Anti-bullying parade in Inverurie

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Inverurie will host a parade later this month drawing attention to the problem of bullying among young people.

It is being organised for Saturday, September 14, by Aberdeenshire Youth Council - a 14-strong group whose aim is to make local communties better for young people.

The Anti-Bullying Awareness Parade will take place from Port Elphinstone to Inverurie Town Hall.

Aberdeenshire Youth Council is made up of 14 young people from throughout the region, including up to seven members of the Scottish Youth Parliament.

Spokeswoman Millie Low said: “The aim of the Awareness Parade is to give young people the opportunity to stand up to bullying, and give them the chance to show other people they want it to change, and they want bullying to end.

“It is also an occasion to showcase services available to young people to go for support and advice if they, or someone they know, is a victim of bullying.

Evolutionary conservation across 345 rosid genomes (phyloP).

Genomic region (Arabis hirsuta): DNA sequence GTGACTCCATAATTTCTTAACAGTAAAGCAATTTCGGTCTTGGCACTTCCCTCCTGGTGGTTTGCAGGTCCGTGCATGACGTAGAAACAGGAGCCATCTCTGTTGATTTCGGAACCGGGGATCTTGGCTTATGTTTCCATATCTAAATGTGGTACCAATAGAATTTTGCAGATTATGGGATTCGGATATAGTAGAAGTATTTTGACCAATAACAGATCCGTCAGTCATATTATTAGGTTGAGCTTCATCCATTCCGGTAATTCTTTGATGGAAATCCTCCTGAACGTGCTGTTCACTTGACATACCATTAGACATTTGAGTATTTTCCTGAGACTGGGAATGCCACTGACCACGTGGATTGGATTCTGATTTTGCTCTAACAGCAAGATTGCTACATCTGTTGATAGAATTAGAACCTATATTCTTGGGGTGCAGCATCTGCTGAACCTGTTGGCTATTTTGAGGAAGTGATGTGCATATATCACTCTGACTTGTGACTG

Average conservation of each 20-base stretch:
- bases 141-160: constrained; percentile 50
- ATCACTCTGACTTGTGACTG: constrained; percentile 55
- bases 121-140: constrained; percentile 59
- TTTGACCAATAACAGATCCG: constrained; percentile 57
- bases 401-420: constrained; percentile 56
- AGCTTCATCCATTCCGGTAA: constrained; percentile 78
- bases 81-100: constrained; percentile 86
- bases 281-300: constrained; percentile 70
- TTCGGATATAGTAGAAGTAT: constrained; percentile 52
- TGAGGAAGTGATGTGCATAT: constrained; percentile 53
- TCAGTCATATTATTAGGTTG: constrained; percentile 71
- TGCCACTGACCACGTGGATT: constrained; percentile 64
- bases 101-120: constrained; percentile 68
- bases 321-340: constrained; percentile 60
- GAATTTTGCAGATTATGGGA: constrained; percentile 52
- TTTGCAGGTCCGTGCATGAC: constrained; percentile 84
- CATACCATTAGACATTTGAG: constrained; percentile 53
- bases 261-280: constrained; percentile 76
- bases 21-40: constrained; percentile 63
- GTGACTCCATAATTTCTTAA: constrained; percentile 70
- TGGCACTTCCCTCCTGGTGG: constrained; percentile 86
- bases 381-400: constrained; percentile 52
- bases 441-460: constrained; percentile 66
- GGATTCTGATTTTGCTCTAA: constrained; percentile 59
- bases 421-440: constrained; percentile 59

“There is no fundraising or protest element to our parade, it is simply an outlet for those who wish to stand up against bullying.

“We have the backing of many Aberdeenshire councillors and the children’s charity Childline.”

People wanting to take part in the parade are being asked to meet in the park in Port Elphinstone from 9am to register.

Organisers plan to get the parade under way around 10.30.

Meanwhile, youth commissioners have been appointed to tackle bullying among young people as part of a project led by Aberdeenshire Council’s Education Learning and Leisure Service.

The Youth Commission comprises 22 young people aged between 14 and 19 and who were appointed following an assessment of their decision-making, communication and leadership skills.

Scotland’s Commissioner for Children and Young People Tam Baillie met the group recently to learn more about the work they will carry out.

He said he was keen to hear the views of young people on bullying which he sees as a serious problem that can have such tragic repercussions, as two recent cases of cyber-bullying have shown.

The commissioner added: “This initiative by Aberdeenshire Council is a fantastic example of adults

taking the views of children and young people seriously, listening to them and ensuring their voice directly influences policy making.”